|Balance for Trading||This is the amount of money available on the “Collateral” balance for opening and maintaining positions, multiplied by the selected leverage (x1, x2, x3, x5, and x10).|
|Leverage||Leverage is a financial mechanism that allows traders to increase their purchasing power by borrowing funds for trading.
For example, if a trader uses a leverage of 10:1, they can trade with an amount 10 times greater than what is available in their trading balance.
Leverage increases both potential profits and potential losses.
The leverage ratios available on WhiteBIT are x1, x2, x3, x5, and x10.
|Margin||These are the funds used to secure a position.|
|Risk Score||It is a risk assessment tool associated with trading. It reflects the current state across all positions.
It visualizes the solvency of the user’s collateral balance, where the value can range from 0% (full borrower’s solvency) to 100% (full insolvency).
The orange sector represents the Margin Call zone, while the red sector represents the Liquidation zone. The higher the leverage and the lower the funds on the collateral balance, the higher the risk.
|Margin Fraction (MF)||
The Margin Fraction value represents the ratio of a user’s available funds in the “Collateral” balance to the total borrowed funds. The value can range from +infinity to MMF (2.5%). In the worst-case scenario, the Margin Fraction tends towards MMF (liquidation, insolvency), otherwise towards +infinity (full solvency).
|Maintenance Margin Fraction (MMF)||The Margin Fraction represents the minimum required ratio of own funds that must be maintained in the collateral account to avoid liquidation. The position will be automatically liquidated if the MF value falls below the MMF threshold. The MMF value depends on the leverage.|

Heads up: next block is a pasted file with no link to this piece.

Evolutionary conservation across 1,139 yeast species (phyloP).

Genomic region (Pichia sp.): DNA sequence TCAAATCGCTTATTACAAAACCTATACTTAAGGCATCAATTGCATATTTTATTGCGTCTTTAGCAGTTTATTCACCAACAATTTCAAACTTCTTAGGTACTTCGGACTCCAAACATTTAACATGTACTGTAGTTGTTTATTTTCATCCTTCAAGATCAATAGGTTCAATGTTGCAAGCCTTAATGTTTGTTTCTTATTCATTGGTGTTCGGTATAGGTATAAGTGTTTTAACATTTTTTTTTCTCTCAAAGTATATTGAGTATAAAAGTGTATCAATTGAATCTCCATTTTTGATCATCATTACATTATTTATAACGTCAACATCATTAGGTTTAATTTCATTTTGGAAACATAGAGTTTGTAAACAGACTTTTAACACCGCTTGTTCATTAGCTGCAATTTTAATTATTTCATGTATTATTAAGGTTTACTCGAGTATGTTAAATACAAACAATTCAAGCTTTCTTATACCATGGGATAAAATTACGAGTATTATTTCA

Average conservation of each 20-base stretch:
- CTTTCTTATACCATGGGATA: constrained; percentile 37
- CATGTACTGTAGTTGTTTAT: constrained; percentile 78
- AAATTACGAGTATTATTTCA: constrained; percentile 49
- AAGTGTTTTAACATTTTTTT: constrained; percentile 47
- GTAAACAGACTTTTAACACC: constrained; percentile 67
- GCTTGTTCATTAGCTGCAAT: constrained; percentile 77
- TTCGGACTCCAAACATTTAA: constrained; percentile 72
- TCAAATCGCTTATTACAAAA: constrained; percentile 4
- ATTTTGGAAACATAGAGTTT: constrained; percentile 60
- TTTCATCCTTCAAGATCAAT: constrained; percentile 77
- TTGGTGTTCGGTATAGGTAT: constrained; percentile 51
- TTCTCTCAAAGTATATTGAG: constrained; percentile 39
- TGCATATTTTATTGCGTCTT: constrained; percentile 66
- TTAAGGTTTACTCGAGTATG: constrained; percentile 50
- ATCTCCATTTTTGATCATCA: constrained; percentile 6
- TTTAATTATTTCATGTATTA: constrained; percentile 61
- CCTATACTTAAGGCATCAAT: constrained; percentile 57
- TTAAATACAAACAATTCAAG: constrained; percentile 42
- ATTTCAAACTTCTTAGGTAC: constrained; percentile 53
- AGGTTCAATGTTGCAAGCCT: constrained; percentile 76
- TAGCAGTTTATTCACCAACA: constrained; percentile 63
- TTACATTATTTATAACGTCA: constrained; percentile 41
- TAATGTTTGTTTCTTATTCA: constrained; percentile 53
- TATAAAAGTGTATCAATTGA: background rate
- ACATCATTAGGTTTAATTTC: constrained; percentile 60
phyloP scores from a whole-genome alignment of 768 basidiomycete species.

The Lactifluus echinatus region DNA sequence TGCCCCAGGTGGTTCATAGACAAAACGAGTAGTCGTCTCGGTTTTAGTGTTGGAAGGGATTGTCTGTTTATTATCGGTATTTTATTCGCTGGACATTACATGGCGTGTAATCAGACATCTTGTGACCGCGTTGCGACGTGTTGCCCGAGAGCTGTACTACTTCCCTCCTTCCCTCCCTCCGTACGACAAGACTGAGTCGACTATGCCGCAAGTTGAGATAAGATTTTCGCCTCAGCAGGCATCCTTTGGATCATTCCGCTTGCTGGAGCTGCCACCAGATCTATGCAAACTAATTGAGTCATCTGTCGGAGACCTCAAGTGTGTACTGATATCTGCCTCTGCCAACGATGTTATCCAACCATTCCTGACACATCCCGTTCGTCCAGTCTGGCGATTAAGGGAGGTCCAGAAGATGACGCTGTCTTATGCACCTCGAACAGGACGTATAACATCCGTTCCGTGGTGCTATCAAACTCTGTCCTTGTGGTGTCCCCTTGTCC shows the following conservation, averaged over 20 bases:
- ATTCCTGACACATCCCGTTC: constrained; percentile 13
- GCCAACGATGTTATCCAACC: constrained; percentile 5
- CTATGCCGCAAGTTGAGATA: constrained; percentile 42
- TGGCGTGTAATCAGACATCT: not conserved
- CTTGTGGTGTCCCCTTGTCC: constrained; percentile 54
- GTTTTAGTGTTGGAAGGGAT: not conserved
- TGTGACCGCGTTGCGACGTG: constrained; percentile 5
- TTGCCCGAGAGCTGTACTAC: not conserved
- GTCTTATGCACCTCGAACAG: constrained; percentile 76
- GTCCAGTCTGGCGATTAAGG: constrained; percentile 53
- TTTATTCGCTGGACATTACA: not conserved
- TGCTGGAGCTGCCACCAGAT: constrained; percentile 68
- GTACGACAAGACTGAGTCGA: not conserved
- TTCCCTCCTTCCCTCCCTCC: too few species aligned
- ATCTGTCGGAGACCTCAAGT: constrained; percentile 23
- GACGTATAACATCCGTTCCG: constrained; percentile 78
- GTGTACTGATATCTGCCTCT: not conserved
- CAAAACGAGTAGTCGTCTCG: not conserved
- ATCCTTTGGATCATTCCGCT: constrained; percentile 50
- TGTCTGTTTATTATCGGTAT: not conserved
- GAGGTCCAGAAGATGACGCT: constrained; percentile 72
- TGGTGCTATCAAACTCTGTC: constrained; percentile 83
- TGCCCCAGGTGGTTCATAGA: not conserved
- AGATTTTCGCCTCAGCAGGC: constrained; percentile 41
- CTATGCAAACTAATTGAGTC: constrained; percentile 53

|Min. Order Amount||The minimum amount of funds (stock) that will be used to place an order.|
|Min. Order||The minimum amount of money that will be used to place an order.|
|Taker Fee/ Maker Fee||Taker Fee: The taker fee is the commission a user pays when their order is executed immediately. For example, the user will incur a taker fee if a market order is placed and executed at the current market price. This fee is typically slightly higher because takers bring new liquidity to the market.
Maker Fee: The maker fee is the commission a user pays when their order is not immediately executed and placed on the order book. The order needs to enter the exchange’s order book. This fee is usually slightly lower because such orders help maintain market stability and provide liquidity.